Visual data exploration helps users in finding interesting information in data sets when they do not know beforehand what useful information hides in their data. It thus supports humans in understanding and interpreting data in an investigative way. Typically, visual data exploration systems assume that users have the prerequisite knowledge to issue exploration queries and to construct suitable visualizations to render their results. However, in practice these tasks are usually time-consuming, making manual visual data exploration a tedious and time-consuming process. Clearly, this is not convenient in real life scenarios where users often have limited time for visual data exploration.

To cope with this problem, we have proposed in this work a set of new recommendation approaches supporting users alongside the full process of exploration. These new recommendation methods bridge the gap between visualization and query recommendation for visual data exploration that were always considered in existing work separately in order to offer users a more efficient visual data exploration experience.

To do that, we have considered provenance to support various types of recommendations proposed to users alongside the visual data exploration process. In general, the provenance describes the production process of an end product, which can be anything from a piece of data to a physical object.  In our context, provenance describes the different stages performed by users throughout the visual data exploration process. More specifically, we collect provenance of (previous) user explorations made by same or other users in the course of the visual data exploration process. This meta-data about user exploration sessions comprises users’ queries, users’ interactions and visual encoding parameters of rendered visualizations. We call it evolution provenance.  A sample of our proposed evolution provenance is depicted in the following figure.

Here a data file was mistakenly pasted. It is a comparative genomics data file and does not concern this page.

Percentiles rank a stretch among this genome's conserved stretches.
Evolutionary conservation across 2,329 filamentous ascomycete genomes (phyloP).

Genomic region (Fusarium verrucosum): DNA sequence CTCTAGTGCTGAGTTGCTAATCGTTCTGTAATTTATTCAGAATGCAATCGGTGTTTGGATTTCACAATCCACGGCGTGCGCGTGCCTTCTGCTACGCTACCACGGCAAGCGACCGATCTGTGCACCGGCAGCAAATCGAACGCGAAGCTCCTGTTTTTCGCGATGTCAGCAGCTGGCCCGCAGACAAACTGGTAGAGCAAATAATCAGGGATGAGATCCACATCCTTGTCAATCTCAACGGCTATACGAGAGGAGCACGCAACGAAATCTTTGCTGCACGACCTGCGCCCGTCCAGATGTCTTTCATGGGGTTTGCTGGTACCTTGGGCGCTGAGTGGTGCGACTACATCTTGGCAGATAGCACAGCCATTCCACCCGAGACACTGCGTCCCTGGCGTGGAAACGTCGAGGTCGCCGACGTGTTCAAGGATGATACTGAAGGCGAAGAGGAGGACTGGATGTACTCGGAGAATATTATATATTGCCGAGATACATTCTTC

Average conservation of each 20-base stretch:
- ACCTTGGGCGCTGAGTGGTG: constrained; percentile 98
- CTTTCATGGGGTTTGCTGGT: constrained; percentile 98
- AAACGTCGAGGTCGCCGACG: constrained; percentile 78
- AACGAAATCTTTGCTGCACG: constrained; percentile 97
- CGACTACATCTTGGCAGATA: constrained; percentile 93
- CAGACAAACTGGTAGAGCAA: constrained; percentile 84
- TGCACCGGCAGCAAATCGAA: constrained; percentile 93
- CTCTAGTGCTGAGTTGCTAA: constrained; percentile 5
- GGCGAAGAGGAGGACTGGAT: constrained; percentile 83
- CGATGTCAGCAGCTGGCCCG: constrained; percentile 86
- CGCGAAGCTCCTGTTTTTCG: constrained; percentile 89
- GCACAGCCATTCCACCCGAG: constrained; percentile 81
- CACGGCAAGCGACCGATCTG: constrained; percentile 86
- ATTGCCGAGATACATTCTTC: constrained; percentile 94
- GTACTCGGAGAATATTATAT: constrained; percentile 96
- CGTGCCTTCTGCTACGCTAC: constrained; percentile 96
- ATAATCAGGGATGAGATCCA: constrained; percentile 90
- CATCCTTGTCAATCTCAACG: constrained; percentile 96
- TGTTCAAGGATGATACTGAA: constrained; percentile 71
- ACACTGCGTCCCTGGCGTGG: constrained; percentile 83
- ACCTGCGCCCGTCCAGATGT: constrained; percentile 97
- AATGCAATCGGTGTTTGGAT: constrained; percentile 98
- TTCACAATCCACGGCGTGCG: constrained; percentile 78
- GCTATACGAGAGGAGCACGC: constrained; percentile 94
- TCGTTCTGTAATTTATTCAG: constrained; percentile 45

Sample evolution provenance graph
Sample evolution provenance graph

We model the evolution provenance as a directed acyclic graph (DAG) where nodes correspond to exploration steps made by users and edges represent the transition (the navigation) from an exploration step to another. The edges contain further information including the action/operation performed by the user to navigate from an exploration to another. The edges encompass also scores reflecting the relevance of adjacent exploration steps (nodes).

Based on collected evolution provenance traces, we propose in this work three novel recommendation approaches that are: (i) content-based query recommendation, (ii) collaborative-filtering query recommendation, and (iii) visualization recommendation.
The content-based query recommendation approach leverages data provenance of users’ interactions to identify information strongly related to users’ current focus. Beside taking into account users’ proper interests (via content-based query recommendation approach), we propose a novel query recommendation approach to take also into account global trends commonly opted previously by several users. This corresponds to our collaborative-filtering query recommendation approach.